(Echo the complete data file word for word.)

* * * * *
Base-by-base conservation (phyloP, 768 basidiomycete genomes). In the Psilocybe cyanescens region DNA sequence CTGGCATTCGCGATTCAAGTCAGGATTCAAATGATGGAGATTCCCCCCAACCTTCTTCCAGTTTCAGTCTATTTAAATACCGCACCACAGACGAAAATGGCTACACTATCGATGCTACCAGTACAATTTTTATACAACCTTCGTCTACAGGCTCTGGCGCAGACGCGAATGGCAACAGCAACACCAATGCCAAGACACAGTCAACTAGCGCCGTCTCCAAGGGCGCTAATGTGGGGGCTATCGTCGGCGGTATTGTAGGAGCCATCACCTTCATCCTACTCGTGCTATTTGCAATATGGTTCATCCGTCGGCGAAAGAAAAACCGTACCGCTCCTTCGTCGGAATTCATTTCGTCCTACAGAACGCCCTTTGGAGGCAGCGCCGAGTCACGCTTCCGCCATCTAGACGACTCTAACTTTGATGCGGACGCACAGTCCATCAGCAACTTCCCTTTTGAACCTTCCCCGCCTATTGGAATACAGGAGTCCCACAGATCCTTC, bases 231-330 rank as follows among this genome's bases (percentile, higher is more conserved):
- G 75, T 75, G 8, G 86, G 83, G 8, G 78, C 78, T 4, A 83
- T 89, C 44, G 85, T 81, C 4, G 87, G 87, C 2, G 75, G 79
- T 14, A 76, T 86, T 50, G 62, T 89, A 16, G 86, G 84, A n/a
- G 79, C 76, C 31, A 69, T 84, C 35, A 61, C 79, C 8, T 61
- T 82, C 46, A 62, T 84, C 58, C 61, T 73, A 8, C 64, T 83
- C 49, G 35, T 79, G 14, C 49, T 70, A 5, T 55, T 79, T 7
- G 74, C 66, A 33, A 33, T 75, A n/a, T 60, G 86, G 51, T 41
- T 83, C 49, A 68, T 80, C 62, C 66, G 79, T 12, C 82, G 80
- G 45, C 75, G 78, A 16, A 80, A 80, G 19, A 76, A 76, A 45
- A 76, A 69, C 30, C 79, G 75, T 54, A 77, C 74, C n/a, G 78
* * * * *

Base-by-base conservation (phyloP, 768 basidiomycete genomes). In the Psilocybe cyanescens region DNA sequence CTGGCATTCGCGATTCAAGTCAGGATTCAAATGATGGAGATTCCCCCCAACCTTCTTCCAGTTTCAGTCTATTTAAATACCGCACCACAGACGAAAATGGCTACACTATCGATGCTACCAGTACAATTTTTATACAACCTTCGTCTACAGGCTCTGGCGCAGACGCGAATGGCAACAGCAACACCAATGCCAAGACACAGTCAACTAGCGCCGTCTCCAAGGGCGCTAATGTGGGGGCTATCGTCGGCGGTATTGTAGGAGCCATCACCTTCATCCTACTCGTGCTATTTGCAATATGGTTCATCCGTCGGCGAAAGAAAAACCGTACCGCTCCTTCGTCGGAATTCATTTCGTCCTACAGAACGCCCTTTGGAGGCAGCGCCGAGTCACGCTTCCGCCATCTAGACGACTCTAACTTTGATGCGGACGCACAGTCCATCAGCAACTTCCCTTTTGAACCTTCCCCGCCTATTGGAATACAGGAGTCCCACAGATCCTTC, bases 231-330 rank as follows among this genome's bases (percentile, higher is more conserved):
- G 75, T 75, G 8, G 86, G 83, G 8, G 78, C 78, T 4, A 83
- T 89, C 44, G 85, T 81, C 4, G 87, G 87, C 2, G 75, G 79
- T 14, A 76, T 86, T 50, G 62, T 89, A 16, G 86, G 84, A n/a
- G 79, C 76, C 31, A 69, T 84, C 35, A 61, C 79, C 8, T 61
- T 82, C 46, A 62, T 84, C 58, C 61, T 73, A 8, C 64, T 83
- C 49, G 35, T 79, G 14, C 49, T 70, A 5, T 55, T 79, T 7
- G 74, C 66, A 33, A 33, T 75, A n/a, T 60, G 86, G 51, T 41
- T 83, C 49, A 68, T 80, C 62, C 66, G 79, T 12, C 82, G 80
- G 45, C 75, G 78, A 16, A 80, A 80, G 19, A 76, A 76, A 45
- A 76, A 69, C 30, C 79, G 75, T 54, A 77, C 74, C n/a, G 78